Rebuilding Notre Dame, Painstaking Battle Between New and Old

This spring will mark the 3-year anniversary of the devastating fire that destroyed the roof of the Notre Dame Cathedral in Paris. A day after the inferno, President Emmanuel Macron announced to the world that within 5 years France would “rebuild Notre Dame Cathedral, more beautiful than ever”. Since then, the ambitious project has run into a series of setbacks and unforeseen sidetracks. In addition to raising the money needed to rebuild, organizers have employed hundreds of scientists, historical experts, and tradesmen to secure the site and put a restoration plan in place. In December, France’s National Heritage and Architecture Commission gave the green light for most of the proposed renovations. Now the process of recreating a new Notre Dame, which imitates the old, is in full swing, with a goal of opening to the public on April 16, 2024.

Working in winter
Rennovation work in full swing, December 2021.

Witnessing a Cultural Disaster

On the evening of April 15, 2019, hundreds of thousands of people around the globe began streaming live footage of smoke billowing above the roof of Notre Dame. Shortly before sunset, flames could be seen breaching the rooftop’s surface. Within an hour, they had engulfed the cathedral’s ornate spire and brought it crashing down, provoking a collective worldwide gasp of horror. Unbeknownst to onlookers, the seemingly delicate steeple was covered with 250 tons of lead. When it collapsed, it left a gaping hole in Notre Dame’s roof, through which tumbled hundreds more tons of stone, lead, and metal scaffolding.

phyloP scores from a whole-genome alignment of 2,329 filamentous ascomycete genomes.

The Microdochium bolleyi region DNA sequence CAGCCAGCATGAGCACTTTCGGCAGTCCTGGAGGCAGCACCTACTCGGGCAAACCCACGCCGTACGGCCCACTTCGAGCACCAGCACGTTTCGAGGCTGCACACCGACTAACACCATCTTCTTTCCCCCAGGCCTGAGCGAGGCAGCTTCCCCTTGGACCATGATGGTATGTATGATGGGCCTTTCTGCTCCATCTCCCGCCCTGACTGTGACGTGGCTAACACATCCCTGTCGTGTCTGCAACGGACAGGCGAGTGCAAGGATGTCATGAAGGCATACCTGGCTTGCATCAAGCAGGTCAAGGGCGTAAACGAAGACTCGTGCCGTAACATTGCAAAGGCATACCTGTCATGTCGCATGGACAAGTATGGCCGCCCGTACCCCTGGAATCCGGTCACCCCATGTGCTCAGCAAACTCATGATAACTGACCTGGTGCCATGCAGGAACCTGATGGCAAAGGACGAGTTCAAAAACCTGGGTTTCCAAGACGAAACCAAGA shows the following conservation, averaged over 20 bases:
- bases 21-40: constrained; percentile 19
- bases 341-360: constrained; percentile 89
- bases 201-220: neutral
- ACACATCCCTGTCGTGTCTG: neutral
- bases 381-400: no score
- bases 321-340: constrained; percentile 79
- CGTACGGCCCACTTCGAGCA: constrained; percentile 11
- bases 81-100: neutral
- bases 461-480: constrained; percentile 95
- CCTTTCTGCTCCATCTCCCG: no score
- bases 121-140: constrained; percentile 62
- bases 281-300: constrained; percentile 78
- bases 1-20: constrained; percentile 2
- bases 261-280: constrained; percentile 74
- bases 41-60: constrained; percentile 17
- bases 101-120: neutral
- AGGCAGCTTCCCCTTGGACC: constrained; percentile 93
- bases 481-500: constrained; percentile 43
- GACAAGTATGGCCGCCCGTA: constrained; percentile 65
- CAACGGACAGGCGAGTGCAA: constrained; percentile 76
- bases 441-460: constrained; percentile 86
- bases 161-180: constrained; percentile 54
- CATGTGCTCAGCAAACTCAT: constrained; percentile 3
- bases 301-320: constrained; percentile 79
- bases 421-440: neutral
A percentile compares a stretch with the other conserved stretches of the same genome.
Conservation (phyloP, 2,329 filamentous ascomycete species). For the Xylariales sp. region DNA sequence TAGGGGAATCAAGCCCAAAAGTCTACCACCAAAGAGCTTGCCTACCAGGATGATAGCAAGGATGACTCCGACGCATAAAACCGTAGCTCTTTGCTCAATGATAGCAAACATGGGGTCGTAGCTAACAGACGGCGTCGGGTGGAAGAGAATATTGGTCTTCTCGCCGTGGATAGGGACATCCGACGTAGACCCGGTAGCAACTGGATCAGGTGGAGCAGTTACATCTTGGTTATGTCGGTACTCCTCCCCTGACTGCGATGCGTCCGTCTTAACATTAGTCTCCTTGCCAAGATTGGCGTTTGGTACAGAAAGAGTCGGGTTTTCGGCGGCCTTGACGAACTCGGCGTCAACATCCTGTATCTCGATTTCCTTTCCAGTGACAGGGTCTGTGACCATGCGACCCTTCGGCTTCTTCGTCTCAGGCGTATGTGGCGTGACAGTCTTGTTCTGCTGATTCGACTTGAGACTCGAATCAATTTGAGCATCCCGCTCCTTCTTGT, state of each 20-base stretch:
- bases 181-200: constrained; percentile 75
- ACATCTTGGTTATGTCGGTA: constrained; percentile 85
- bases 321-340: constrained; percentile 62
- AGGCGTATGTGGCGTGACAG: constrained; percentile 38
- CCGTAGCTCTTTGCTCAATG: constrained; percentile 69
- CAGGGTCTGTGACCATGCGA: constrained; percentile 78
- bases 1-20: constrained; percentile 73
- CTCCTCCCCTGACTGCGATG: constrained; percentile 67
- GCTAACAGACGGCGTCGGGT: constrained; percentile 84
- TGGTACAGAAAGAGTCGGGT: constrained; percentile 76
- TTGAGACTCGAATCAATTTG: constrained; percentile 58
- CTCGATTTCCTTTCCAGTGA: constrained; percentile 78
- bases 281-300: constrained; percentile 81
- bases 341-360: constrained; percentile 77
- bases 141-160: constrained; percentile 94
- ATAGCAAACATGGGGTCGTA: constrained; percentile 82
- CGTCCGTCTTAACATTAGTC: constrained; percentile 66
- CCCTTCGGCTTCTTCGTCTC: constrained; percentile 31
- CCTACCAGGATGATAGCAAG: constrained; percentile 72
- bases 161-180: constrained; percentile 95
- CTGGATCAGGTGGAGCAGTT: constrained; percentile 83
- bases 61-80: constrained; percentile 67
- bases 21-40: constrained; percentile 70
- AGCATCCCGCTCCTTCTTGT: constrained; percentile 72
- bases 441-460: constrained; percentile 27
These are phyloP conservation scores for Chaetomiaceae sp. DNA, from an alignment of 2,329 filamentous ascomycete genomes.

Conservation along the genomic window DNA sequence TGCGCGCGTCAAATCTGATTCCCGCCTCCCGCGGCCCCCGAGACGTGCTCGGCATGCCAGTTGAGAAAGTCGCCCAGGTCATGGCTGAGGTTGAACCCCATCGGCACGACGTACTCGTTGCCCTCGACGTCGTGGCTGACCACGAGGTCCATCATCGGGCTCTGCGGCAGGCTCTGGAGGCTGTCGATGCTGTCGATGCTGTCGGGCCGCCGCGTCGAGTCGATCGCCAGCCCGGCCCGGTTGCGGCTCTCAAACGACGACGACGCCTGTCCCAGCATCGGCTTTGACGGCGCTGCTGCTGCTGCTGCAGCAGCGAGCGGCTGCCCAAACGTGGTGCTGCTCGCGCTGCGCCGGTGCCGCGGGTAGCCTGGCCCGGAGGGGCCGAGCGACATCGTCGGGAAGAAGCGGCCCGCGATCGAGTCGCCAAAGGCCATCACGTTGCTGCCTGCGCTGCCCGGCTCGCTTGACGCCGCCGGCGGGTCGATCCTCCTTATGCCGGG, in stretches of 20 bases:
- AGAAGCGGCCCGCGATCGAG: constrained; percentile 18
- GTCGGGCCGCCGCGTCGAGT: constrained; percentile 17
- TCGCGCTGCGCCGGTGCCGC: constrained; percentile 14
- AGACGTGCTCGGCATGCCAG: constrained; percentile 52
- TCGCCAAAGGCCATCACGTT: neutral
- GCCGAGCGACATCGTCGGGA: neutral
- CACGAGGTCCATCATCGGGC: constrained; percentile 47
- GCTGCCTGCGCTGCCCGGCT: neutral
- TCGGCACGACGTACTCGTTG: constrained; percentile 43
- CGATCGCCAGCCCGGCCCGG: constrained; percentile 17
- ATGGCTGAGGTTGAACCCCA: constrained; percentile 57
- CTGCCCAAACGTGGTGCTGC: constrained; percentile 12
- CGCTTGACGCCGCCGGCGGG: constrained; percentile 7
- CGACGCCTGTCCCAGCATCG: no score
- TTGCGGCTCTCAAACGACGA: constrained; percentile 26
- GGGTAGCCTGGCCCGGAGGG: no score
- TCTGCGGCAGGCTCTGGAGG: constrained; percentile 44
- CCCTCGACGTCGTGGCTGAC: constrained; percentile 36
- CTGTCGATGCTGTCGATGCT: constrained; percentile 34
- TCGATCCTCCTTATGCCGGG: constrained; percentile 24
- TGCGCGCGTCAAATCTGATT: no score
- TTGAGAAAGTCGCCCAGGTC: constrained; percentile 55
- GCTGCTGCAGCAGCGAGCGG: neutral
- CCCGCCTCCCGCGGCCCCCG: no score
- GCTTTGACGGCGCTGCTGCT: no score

Notre Dame on Fire
Smoke and flames shoot skyward above Notre Dame de Paris, April 15, 2019. Photo: AP

Securing a Hazardous Work Site

In the days following the collapse, inspectors began the months-long process of determining how best to prepare the site for the extensive renovations to come. Complicating their task were two extenuating factors. First, the remaining structure was tremendously weakened and in need of immediate reinforcement. Second, most of the lead had been vaporized by the heat of the flames. Experts estimate that fire temperatures reached 800-900 degrees C (1500-1650 degrees F), lifting tons of lead particles into the atmosphere. Much of the airborne lead drifted away from the cathedral, eventually settling on the streets of Paris and beyond. But there were also high levels of toxic lead dust covering all parts of the cathedral and debris.